A: I can think of 3 key differences offhand. There are many others.

  1. Shares are assets. As such they can be used as collateral against other financial instruments. For example, if I want a buy to let mortgage in the UK or some other country, shares provide evidence to the lender of my credit-worthiness independent of salary. They can also be used as security on other financial instruments (like options, which I'm studying at the moment). A spread bet on the other hand implies no ownership, you simply gain on the difference of the share price.
  2. Shares provide a dividend. Look at the tactic of buying shares before the ex-dividend date (say 6 weeks before), which allows you to benefit from a small (taxable) income without needing to sell your shares.
  3. The spread on spread betting is often greatly inferior to the market price of the shares. This is heightened by the liquidity of the stock (for example in small caps) or by the spreadbetting company's need to hedge their risk For example, 'everyone' thinks Barclays share price will fall. So the buy price (December) will be very close to the actual share price, but the sell price might be well below current market price. i.e. The price needs to go down a lot before you can break even on your bet. This was the case with insurance stocks about a month ago: with Provident being 8 pence below the current sell price, making it quite unattractive to short.

We look into more detail into the differences between Spread Betting Versus Trading here.

Q. What are the differences between spread betting and fixed odds betting?

A: The essential differences between spread betting and fixed odds betting are:

  1. In spread betting you can back your selection either to do well or to do badly, by buying or selling.
  2. In spread betting the better / worse the selection performs, the more you win / lose.
  3. With fixed odds you know the amount you are risking in advance and know how much you could profit if your trade is successful as potential winnings are set at a fixed amount when you open the trade.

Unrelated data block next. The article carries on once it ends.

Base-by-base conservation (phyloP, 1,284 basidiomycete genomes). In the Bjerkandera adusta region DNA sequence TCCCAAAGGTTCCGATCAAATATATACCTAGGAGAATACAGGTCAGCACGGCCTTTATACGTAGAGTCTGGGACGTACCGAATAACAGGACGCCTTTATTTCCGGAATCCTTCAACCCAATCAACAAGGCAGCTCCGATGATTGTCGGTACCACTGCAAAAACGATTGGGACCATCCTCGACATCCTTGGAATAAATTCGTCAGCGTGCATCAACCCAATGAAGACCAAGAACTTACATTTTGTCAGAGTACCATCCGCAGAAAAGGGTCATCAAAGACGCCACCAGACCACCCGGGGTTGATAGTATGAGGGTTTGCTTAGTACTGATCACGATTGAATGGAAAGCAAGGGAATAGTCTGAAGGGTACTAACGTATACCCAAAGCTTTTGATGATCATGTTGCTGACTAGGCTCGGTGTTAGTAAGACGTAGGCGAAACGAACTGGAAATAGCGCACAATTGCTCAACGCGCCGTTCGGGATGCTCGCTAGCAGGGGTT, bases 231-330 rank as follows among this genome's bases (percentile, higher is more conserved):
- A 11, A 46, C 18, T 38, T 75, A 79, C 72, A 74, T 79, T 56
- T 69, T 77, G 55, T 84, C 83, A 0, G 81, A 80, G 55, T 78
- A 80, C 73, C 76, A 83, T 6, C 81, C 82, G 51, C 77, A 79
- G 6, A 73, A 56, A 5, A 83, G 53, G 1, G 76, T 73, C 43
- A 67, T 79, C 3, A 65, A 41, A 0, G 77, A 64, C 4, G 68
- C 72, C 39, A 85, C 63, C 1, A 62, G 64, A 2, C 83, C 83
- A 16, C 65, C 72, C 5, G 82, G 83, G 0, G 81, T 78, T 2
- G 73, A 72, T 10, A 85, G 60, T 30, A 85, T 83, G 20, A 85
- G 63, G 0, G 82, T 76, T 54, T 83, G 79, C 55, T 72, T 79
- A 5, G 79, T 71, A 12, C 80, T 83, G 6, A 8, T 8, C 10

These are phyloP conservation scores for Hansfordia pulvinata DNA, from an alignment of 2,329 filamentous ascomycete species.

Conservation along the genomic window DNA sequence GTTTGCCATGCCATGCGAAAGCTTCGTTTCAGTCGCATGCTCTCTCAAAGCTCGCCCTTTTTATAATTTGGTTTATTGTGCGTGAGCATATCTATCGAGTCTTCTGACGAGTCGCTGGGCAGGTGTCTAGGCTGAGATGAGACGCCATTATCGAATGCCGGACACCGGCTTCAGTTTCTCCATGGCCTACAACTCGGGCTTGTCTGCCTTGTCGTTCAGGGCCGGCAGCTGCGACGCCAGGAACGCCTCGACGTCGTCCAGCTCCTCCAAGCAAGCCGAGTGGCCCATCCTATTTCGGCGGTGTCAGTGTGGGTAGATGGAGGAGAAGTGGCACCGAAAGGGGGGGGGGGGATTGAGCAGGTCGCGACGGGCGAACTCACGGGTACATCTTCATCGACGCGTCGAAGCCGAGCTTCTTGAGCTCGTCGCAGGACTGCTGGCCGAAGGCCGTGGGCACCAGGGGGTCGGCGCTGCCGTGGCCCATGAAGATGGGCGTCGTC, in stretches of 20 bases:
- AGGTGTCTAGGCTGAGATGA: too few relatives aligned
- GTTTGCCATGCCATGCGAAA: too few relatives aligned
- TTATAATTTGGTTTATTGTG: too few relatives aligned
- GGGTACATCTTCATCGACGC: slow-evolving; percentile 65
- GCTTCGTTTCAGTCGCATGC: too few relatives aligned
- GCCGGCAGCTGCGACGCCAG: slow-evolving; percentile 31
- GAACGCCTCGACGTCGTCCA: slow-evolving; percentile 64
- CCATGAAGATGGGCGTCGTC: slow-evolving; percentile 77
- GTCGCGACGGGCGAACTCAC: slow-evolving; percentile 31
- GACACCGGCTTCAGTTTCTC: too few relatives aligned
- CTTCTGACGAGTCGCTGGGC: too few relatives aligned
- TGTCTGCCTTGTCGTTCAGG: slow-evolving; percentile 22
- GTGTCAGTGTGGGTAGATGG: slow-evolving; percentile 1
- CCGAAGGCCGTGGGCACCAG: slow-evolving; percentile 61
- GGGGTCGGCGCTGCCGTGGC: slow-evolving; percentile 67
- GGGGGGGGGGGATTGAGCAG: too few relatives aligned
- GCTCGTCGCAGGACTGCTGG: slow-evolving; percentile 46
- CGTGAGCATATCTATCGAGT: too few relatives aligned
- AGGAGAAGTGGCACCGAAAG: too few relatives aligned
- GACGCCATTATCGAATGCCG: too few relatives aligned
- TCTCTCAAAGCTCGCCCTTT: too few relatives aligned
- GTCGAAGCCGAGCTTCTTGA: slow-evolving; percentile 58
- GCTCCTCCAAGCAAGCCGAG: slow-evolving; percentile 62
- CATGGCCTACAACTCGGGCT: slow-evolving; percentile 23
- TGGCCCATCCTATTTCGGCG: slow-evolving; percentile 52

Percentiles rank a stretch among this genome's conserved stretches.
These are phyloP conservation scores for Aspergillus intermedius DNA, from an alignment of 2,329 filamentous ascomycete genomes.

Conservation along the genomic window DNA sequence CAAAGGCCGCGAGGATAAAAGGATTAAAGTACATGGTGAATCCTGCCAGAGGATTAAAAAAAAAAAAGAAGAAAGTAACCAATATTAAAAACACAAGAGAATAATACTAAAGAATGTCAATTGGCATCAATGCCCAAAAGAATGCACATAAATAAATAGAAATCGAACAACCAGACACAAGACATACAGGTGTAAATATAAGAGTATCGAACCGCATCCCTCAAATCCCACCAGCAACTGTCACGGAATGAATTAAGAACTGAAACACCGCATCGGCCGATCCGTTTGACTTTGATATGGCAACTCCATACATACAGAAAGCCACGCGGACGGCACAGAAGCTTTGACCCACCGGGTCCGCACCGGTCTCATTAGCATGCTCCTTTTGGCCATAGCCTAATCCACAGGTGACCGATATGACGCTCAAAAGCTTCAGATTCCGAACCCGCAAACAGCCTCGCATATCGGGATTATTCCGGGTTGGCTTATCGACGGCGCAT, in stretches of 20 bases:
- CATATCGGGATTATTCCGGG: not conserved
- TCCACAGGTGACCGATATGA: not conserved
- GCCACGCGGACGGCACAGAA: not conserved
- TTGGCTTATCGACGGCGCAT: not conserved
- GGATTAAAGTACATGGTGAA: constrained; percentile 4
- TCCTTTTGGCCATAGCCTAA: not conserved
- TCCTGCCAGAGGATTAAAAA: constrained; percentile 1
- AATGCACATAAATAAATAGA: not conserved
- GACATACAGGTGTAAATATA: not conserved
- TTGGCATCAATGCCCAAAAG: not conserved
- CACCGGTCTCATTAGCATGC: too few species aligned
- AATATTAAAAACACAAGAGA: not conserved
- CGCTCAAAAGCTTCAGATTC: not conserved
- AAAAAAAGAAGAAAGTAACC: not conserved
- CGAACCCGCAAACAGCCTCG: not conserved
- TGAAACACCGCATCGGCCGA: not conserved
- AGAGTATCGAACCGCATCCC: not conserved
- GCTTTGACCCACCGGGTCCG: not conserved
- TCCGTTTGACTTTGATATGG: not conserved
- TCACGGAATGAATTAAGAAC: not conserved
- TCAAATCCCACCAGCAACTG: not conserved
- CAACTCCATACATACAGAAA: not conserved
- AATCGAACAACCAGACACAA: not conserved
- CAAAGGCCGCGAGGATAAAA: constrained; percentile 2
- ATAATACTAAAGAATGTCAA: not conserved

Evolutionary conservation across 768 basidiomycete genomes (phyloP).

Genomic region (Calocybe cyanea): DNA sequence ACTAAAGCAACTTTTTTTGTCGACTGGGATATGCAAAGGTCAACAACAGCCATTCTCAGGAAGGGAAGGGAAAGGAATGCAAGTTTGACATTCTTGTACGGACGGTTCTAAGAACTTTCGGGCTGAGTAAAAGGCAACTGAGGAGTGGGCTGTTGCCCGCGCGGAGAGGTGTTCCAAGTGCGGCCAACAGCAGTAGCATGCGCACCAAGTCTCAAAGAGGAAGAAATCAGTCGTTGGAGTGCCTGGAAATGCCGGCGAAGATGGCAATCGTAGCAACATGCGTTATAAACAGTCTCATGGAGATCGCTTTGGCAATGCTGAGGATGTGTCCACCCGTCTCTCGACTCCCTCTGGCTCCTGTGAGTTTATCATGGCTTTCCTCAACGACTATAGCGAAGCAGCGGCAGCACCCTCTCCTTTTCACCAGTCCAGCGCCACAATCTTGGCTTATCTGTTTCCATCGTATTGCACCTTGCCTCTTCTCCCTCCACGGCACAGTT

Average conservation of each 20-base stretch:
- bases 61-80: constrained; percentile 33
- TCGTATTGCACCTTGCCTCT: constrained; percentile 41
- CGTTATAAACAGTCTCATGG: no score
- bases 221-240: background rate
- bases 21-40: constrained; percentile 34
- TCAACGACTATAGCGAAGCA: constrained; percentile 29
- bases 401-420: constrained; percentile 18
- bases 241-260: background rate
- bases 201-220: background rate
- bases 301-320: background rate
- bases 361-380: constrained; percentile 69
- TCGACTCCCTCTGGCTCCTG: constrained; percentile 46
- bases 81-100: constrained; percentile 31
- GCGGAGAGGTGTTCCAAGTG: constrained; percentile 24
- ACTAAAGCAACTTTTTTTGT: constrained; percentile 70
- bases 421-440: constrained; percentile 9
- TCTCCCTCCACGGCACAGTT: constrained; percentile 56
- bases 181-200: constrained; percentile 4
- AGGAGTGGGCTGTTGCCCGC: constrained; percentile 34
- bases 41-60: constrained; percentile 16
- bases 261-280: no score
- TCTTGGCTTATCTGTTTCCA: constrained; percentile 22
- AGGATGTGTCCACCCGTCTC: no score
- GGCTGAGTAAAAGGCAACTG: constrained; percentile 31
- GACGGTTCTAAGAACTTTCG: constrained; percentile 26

4. Spread firms in the UK are monitored by the Financial Services Authority, which means your money will always be safeguarded.
  5. This also means that spread betting losses are recoverable in law, whereas bookmaking losses are not.

If you are interested in Fixed Odds and Binary Betting we have a Questions and Answers section on them here.

Q. Is spread trading the same as spread betting?

A: Not really although in the UK they tend to sometimes refer to 'spread betting' as 'spread trading' (i.e. interchange the terms so as to remove the betting word connotation) which may obfuscate those who are not familiar with spread betting in the UK.

In reality though spread betting and spread trading are very different. Spread betting is not regulated by the exchange as such. It is more like the Forex market. You are betting if a single market is moving up or down (same as buying or selling stocks for example).

Futures Spread trading is buying and selling contracts at the same time (for instance buying December wheat and selling July wheat) and to take advantage of all these combinations. For example, a spreader might take the risk of the difference in price between March wheat and July wheat, or the difference in price between December Kansas City wheat and December Chicago wheat. Spread trading as opposed to spread betting generally refers to trading futures spreads. Because of the hedge inherent in the nature of the spread trade margin requirements are usually significantly lower for spread trades than for the outright futures contracts.

The subject of this website is not spread trading but spread betting but you can read more information on spread trading here (pdf format) and here. (pdf format).

 ...Continues here - Market Gaps and Slippage